New book by Philip Kenney

The Writer's Crucible Meditations on Emotion, Being and Creativity

Phil Kenney

Philip Kenney is a practicing psychotherapist in Portland, Oregon. He did his post-graduate work in British Object Relations at the Washington D.C. School of Psychiatry and has taught Self Psychology as part of his private practice. A long time meditator and poet, Mr. Kenney is the author of the novel, Radiance, and a collection of poetry, Where Roses Bloom. He strives to bring together the worlds of psychology, creativity and spirituality in his work and is the author of a new book on those subjects entitled, The Writer's Crucible: Meditations on Emotion, Being and Creativity.

Phil’s Blog Special Edition: Charleston, South Carolina

June 20, 2015

I cannot fathom how Black people are able to cry. How their hearts can still beat with emotion and love. Were it me who had suffered a quarter of what has been perpetrated on our African American sisters and brothers I’m sure my heart would be numb and deadened as the sidewalk outside my house.

And yet they wail and mourn: again. When the news came through the TV on Friday morning, I sobbed too, spinning the wheel of my stationary bike fearful I might fall off. I wept and could barely see the talking heads until they began to talk the CNN talk. What I heard turned my grief to outrage and despair. The white man just don’t get it.

First of all, this is not a “senseless act” of violence. Senseless? Where have you been for the past five hundred years? This murderous assault makes all the sense in the world. And don’t blame it on mental illness; this is an act of profound hatred. Hatred that occupies the hearts and minds of way too many white people.

And don’t you dare call this, “a lone wolf,” some crazy boy who acted independently in a moment of insanity. NO! Take a look at the badge on his jacket. What does it say? Remember Rhodesia? What that place was like? This man was acting out the violent hatred of a network of believers in the creed of white supremacy. He acted in good faith, the instrument of a people’s desire for the elimination of all human rights for the daughters and sons of slavery.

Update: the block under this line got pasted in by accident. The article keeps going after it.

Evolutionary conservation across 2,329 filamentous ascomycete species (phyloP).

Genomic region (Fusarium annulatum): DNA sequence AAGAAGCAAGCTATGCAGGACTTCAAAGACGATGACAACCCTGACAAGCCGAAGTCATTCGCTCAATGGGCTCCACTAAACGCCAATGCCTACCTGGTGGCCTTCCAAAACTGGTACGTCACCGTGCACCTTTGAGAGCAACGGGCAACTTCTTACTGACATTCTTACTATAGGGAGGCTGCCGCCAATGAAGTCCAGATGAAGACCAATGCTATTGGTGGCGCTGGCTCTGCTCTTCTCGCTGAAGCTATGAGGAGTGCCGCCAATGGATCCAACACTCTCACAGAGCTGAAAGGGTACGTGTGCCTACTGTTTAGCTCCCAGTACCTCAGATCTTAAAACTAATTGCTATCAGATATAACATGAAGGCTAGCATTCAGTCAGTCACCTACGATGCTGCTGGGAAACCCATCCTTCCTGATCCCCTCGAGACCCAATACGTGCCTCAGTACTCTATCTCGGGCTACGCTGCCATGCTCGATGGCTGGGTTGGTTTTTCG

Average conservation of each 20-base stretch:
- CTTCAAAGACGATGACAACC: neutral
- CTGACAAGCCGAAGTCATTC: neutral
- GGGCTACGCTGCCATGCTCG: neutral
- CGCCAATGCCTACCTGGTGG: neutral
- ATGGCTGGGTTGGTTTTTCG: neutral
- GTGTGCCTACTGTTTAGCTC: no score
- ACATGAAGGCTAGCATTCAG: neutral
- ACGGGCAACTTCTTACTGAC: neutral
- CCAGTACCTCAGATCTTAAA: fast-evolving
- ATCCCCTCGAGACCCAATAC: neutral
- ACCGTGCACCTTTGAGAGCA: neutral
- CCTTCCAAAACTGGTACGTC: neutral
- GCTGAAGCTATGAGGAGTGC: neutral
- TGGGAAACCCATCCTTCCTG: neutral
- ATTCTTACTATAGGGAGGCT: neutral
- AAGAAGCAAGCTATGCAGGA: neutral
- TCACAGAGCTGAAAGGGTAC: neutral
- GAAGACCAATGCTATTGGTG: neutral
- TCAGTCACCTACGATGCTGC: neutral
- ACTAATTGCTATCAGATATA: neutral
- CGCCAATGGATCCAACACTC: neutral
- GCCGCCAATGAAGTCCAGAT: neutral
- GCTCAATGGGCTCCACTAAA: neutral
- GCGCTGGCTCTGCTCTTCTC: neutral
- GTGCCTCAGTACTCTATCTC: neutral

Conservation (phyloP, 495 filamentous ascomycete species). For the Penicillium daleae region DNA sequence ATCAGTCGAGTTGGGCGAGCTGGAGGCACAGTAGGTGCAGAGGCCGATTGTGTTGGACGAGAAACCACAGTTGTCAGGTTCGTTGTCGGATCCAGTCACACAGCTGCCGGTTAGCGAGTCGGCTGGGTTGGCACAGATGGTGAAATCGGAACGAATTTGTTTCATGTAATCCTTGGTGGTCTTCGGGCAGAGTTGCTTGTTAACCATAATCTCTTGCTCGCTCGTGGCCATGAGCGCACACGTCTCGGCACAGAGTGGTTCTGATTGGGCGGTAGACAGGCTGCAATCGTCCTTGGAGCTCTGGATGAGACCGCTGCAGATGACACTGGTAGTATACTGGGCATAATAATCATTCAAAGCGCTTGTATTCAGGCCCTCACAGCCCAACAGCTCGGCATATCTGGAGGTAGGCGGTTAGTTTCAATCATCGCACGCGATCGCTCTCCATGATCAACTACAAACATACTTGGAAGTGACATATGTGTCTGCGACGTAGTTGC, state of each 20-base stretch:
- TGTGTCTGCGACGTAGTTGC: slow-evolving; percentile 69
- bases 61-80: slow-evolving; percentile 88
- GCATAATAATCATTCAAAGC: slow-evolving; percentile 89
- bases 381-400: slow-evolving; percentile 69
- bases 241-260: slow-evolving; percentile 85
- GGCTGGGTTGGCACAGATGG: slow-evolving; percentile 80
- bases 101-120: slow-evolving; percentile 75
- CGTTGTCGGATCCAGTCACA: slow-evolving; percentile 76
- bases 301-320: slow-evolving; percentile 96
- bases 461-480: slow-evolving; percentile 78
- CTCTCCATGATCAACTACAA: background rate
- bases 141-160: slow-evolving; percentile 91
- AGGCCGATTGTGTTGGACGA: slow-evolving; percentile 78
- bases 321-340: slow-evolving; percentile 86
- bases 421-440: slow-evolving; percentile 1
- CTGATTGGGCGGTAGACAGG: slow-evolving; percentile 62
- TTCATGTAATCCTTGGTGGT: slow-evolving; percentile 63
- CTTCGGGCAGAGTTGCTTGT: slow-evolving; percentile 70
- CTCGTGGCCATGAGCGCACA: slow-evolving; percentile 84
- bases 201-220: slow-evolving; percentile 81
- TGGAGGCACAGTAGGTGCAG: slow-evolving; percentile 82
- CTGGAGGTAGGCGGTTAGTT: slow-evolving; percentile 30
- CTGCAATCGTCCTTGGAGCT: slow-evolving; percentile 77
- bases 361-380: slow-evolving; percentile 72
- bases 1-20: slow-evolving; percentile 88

What is true insanity, as Jon Stewart articulated on the Daily Show last night, is the blind complicity of mainstream American Culture in the denial and distortion of what is going on. As he said in his opening remarks, had this been a terrorist attack we would go to any lengths to go after this threat to our basic safety. Instead, what will be done? The right to possess the holy gun will get more protection than our own citizens.

What is truly insane is to continue the war against distant enemies while we allow such enemies to our own people to continue the killing. Isn’t it convenient to have an enemy like Isis? To have an evil empire to project everything bad in the world onto. To have a clear target for our destructiveness. To avoid till the end, the racial wound that festers in our cities and states and the hatred that lives on while good people die. It is sickening, maddening and one should despair.

Why doesn’t President Obama demand that the Confederate flag come down off of the Capital building in South Carolina? Why isn’t there, at the very least, a referendum to strip the names of Confederate Generals from the highways of South Carolina? Why don’t we make gun control the number one issue in every election? It isn’t the economy, stupid. It is lives. Black lives. Human lives.

Last night I attended a banquet with my son, Joey. I sat next to a black man about my age. He was fiddling with his camera for a while. I wanted to talk to him, and I felt afraid, guilty and dumb. Portland is a very white city. I know very few black men. I stumbled and groped. We talked and ended up laughing. One small step for this man.



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